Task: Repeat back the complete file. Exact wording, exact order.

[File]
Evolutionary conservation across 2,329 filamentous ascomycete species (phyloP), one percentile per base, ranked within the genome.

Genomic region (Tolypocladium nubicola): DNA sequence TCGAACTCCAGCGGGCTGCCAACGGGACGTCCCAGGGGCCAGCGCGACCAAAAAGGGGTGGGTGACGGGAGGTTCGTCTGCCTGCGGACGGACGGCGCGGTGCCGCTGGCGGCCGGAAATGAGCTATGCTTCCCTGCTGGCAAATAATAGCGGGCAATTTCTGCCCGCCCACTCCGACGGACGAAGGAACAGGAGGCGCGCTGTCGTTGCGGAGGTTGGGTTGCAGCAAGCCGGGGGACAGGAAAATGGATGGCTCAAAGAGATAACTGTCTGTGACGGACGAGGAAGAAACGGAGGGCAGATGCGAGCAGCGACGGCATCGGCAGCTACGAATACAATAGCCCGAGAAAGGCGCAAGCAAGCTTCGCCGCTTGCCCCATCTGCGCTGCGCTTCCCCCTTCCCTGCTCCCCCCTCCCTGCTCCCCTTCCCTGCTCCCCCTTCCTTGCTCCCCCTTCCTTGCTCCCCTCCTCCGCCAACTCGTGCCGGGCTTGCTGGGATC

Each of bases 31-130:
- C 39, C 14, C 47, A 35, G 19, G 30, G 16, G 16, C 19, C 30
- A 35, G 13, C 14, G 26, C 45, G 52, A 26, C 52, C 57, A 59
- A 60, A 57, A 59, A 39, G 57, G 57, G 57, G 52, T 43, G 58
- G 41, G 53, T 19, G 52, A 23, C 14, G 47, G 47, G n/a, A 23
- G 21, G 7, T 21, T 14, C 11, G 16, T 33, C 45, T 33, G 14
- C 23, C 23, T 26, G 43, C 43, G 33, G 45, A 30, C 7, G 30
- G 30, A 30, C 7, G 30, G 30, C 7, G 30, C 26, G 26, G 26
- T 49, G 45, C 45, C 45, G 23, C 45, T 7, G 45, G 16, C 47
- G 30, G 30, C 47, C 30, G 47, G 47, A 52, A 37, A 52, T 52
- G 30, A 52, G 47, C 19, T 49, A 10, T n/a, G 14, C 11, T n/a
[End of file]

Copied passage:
Evolutionary conservation across 2,329 filamentous ascomycete species (phyloP), one percentile per base, ranked within the genome.

Genomic region (Tolypocladium nubicola): DNA sequence TCGAACTCCAGCGGGCTGCCAACGGGACGTCCCAGGGGCCAGCGCGACCAAAAAGGGGTGGGTGACGGGAGGTTCGTCTGCCTGCGGACGGACGGCGCGGTGCCGCTGGCGGCCGGAAATGAGCTATGCTTCCCTGCTGGCAAATAATAGCGGGCAATTTCTGCCCGCCCACTCCGACGGACGAAGGAACAGGAGGCGCGCTGTCGTTGCGGAGGTTGGGTTGCAGCAAGCCGGGGGACAGGAAAATGGATGGCTCAAAGAGATAACTGTCTGTGACGGACGAGGAAGAAACGGAGGGCAGATGCGAGCAGCGACGGCATCGGCAGCTACGAATACAATAGCCCGAGAAAGGCGCAAGCAAGCTTCGCCGCTTGCCCCATCTGCGCTGCGCTTCCCCCTTCCCTGCTCCCCCCTCCCTGCTCCCCTTCCCTGCTCCCCCTTCCTTGCTCCCCCTTCCTTGCTCCCCTCCTCCGCCAACTCGTGCCGGGCTTGCTGGGATC

Each of bases 31-130:
- C 39, C 14, C 47, A 35, G 19, G 30, G 16, G 16, C 19, C 30
- A 35, G 13, C 14, G 26, C 45, G 52, A 26, C 52, C 57, A 59
- A 60, A 57, A 59, A 39, G 57, G 57, G 57, G 52, T 43, G 58
- G 41, G 53, T 19, G 52, A 23, C 14, G 47, G 47, G n/a, A 23
- G 21, G 7, T 21, T 14, C 11, G 16, T 33, C 45, T 33, G 14
- C 23, C 23, T 26, G 43, C 43, G 33, G 45, A 30, C 7, G 30
- G 30, A 30, C 7, G 30, G 30, C 7, G 30, C 26, G 26, G 26
- T 49, G 45, C 45, C 45, G 23, C 45, T 7, G 45, G 16, C 47
- G 30, G 30, C 47, C 30, G 47, G 47, A 52, A 37, A 52, T 52
- G 30, A 52, G 47, C 19, T 49, A 10, T n/a, G 14, C 11, T n/a